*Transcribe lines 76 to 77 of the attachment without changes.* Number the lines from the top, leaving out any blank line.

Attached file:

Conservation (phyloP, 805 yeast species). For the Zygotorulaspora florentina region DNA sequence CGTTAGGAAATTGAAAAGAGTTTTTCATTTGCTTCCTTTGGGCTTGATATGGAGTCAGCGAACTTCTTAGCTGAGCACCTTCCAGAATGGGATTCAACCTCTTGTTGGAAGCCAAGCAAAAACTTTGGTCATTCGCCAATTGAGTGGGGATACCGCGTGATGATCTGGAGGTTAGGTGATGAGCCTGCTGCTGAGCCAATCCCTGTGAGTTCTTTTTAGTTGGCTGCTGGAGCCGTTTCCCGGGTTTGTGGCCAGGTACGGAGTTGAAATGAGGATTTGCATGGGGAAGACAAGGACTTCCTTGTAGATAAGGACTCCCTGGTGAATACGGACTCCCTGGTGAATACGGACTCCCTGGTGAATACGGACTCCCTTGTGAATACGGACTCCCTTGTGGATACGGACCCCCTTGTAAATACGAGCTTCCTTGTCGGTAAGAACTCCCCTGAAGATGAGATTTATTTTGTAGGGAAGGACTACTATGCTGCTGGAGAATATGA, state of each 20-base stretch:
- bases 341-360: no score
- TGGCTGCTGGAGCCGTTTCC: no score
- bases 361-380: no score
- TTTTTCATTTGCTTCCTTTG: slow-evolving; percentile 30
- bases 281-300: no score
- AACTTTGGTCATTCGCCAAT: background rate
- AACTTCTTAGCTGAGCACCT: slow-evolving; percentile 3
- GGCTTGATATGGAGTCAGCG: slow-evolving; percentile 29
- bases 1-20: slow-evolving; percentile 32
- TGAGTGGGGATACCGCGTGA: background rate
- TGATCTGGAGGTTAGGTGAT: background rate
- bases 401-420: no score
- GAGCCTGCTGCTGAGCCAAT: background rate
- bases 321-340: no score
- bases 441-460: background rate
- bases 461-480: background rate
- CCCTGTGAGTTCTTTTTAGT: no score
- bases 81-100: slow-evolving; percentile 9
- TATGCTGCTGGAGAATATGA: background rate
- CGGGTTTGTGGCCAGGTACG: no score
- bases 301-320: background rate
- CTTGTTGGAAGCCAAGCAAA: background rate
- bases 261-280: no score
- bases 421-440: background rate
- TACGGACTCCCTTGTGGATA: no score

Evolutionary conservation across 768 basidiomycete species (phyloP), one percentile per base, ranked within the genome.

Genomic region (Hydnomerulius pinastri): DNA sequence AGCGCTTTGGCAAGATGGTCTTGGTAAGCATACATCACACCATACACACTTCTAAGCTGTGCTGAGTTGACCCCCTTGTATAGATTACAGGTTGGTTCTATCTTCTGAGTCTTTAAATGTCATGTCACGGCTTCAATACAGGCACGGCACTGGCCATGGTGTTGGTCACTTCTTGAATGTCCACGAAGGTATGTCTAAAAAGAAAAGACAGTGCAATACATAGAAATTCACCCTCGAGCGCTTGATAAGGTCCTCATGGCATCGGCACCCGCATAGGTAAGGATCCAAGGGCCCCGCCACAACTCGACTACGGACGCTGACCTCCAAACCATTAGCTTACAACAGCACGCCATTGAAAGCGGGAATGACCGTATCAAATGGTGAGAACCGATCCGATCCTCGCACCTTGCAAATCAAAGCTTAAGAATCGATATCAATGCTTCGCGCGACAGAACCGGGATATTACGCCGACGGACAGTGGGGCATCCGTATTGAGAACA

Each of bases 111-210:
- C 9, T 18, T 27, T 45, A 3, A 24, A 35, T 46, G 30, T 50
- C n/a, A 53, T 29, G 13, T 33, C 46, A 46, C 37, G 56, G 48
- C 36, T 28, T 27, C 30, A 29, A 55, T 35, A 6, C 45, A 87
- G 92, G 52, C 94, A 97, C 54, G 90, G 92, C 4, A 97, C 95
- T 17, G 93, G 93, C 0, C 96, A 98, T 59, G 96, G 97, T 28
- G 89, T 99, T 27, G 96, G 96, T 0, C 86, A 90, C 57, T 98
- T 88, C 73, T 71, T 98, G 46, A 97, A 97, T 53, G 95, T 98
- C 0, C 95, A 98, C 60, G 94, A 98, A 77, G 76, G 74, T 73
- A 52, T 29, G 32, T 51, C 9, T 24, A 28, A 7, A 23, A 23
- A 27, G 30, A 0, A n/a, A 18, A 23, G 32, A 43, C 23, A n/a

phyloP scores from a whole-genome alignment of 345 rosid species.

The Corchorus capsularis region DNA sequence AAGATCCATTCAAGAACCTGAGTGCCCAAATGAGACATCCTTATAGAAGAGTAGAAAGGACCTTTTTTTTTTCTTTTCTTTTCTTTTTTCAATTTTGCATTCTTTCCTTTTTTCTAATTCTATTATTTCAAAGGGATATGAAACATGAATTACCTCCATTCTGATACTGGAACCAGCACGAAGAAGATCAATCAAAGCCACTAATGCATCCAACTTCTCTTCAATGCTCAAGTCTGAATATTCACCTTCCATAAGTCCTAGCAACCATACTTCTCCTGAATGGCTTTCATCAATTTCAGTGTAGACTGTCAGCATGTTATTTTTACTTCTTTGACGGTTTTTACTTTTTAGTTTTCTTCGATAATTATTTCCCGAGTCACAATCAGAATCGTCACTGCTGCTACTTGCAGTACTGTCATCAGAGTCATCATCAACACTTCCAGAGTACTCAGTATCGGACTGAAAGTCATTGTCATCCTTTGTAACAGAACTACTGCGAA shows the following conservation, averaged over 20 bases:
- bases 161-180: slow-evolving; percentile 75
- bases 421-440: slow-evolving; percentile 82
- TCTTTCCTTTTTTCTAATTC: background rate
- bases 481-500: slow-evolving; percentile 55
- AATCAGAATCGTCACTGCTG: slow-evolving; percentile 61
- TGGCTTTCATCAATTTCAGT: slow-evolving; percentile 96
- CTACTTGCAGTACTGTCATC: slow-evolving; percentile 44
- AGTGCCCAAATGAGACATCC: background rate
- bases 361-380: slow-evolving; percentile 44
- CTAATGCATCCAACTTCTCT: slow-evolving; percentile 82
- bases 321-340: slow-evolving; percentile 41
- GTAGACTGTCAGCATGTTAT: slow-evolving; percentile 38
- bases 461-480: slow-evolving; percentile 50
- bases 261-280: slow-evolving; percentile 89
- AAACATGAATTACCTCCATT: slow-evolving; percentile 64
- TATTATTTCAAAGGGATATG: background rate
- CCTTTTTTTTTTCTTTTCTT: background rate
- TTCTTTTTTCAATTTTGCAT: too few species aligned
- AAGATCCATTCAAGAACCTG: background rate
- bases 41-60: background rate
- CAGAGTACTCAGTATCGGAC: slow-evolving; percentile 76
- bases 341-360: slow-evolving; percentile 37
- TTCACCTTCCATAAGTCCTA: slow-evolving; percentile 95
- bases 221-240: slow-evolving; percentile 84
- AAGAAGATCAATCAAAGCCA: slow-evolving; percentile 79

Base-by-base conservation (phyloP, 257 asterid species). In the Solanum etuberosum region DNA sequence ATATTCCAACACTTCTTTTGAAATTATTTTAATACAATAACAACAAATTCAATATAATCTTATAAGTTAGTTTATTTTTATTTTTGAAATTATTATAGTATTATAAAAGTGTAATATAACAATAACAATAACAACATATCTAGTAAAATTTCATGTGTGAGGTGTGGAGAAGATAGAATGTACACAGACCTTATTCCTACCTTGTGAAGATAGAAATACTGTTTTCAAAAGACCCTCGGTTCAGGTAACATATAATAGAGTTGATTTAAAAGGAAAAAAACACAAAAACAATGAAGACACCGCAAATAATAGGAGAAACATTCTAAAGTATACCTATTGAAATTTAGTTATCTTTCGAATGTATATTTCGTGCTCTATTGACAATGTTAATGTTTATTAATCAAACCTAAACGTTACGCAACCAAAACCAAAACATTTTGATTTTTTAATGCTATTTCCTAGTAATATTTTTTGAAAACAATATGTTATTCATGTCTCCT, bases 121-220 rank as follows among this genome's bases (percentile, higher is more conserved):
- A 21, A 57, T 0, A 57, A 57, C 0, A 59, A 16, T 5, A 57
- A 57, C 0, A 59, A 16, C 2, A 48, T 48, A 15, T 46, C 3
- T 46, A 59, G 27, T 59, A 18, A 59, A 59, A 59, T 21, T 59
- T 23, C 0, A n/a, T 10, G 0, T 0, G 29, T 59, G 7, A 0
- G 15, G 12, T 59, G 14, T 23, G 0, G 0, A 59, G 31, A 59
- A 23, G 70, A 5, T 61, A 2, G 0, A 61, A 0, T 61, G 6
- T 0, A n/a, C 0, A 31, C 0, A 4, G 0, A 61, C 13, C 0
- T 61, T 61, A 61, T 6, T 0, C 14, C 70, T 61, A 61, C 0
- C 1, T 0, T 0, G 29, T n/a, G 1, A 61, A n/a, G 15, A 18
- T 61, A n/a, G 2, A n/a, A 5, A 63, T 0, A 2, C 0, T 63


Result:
- C 1, T 0, T 0, G 29, T n/a, G 1, A 61, A n/a, G 15, A 18
- T 61, A n/a, G 2, A n/a, A 5, A 63, T 0, A 2, C 0, T 63